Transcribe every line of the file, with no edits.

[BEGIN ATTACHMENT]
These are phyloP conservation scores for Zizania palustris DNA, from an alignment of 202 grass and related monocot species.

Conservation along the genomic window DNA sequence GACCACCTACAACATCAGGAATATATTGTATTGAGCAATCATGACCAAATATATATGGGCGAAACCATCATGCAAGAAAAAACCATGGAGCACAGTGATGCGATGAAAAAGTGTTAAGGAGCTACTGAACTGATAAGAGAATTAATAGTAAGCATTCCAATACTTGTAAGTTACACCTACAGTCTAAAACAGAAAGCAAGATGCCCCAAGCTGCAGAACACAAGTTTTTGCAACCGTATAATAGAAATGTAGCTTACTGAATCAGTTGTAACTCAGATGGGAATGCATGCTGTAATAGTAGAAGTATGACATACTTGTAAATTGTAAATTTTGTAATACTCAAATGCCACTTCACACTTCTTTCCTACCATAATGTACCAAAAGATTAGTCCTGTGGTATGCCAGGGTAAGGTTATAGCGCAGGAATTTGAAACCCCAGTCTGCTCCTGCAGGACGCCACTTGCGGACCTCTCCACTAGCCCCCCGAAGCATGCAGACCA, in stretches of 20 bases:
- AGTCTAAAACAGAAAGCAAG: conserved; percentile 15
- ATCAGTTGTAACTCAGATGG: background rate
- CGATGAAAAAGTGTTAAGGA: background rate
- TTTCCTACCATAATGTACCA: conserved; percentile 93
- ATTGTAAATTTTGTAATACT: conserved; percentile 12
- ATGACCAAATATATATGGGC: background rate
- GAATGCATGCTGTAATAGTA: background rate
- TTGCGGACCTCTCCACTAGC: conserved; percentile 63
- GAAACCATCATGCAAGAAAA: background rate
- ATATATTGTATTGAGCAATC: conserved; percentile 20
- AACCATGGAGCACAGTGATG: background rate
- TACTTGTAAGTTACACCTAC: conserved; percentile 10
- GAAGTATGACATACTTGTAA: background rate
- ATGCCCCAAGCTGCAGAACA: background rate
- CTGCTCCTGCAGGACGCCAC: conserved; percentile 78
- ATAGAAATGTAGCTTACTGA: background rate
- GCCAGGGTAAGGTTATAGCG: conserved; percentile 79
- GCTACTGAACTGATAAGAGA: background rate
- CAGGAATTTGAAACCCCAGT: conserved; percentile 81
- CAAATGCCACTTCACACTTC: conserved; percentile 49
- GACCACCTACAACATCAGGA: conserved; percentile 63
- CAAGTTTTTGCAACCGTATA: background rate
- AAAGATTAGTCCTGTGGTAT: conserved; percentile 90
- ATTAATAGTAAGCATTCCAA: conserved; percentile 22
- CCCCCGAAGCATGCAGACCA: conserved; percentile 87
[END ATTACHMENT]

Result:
These are phyloP conservation scores for Zizania palustris DNA, from an alignment of 202 grass and related monocot species.

Conservation along the genomic window DNA sequence GACCACCTACAACATCAGGAATATATTGTATTGAGCAATCATGACCAAATATATATGGGCGAAACCATCATGCAAGAAAAAACCATGGAGCACAGTGATGCGATGAAAAAGTGTTAAGGAGCTACTGAACTGATAAGAGAATTAATAGTAAGCATTCCAATACTTGTAAGTTACACCTACAGTCTAAAACAGAAAGCAAGATGCCCCAAGCTGCAGAACACAAGTTTTTGCAACCGTATAATAGAAATGTAGCTTACTGAATCAGTTGTAACTCAGATGGGAATGCATGCTGTAATAGTAGAAGTATGACATACTTGTAAATTGTAAATTTTGTAATACTCAAATGCCACTTCACACTTCTTTCCTACCATAATGTACCAAAAGATTAGTCCTGTGGTATGCCAGGGTAAGGTTATAGCGCAGGAATTTGAAACCCCAGTCTGCTCCTGCAGGACGCCACTTGCGGACCTCTCCACTAGCCCCCCGAAGCATGCAGACCA, in stretches of 20 bases:
- AGTCTAAAACAGAAAGCAAG: conserved; percentile 15
- ATCAGTTGTAACTCAGATGG: background rate
- CGATGAAAAAGTGTTAAGGA: background rate
- TTTCCTACCATAATGTACCA: conserved; percentile 93
- ATTGTAAATTTTGTAATACT: conserved; percentile 12
- ATGACCAAATATATATGGGC: background rate
- GAATGCATGCTGTAATAGTA: background rate
- TTGCGGACCTCTCCACTAGC: conserved; percentile 63
- GAAACCATCATGCAAGAAAA: background rate
- ATATATTGTATTGAGCAATC: conserved; percentile 20
- AACCATGGAGCACAGTGATG: background rate
- TACTTGTAAGTTACACCTAC: conserved; percentile 10
- GAAGTATGACATACTTGTAA: background rate
- ATGCCCCAAGCTGCAGAACA: background rate
- CTGCTCCTGCAGGACGCCAC: conserved; percentile 78
- ATAGAAATGTAGCTTACTGA: background rate
- GCCAGGGTAAGGTTATAGCG: conserved; percentile 79
- GCTACTGAACTGATAAGAGA: background rate
- CAGGAATTTGAAACCCCAGT: conserved; percentile 81
- CAAATGCCACTTCACACTTC: conserved; percentile 49
- GACCACCTACAACATCAGGA: conserved; percentile 63
- CAAGTTTTTGCAACCGTATA: background rate
- AAAGATTAGTCCTGTGGTAT: conserved; percentile 90
- ATTAATAGTAAGCATTCCAA: conserved; percentile 22
- CCCCCGAAGCATGCAGACCA: conserved; percentile 87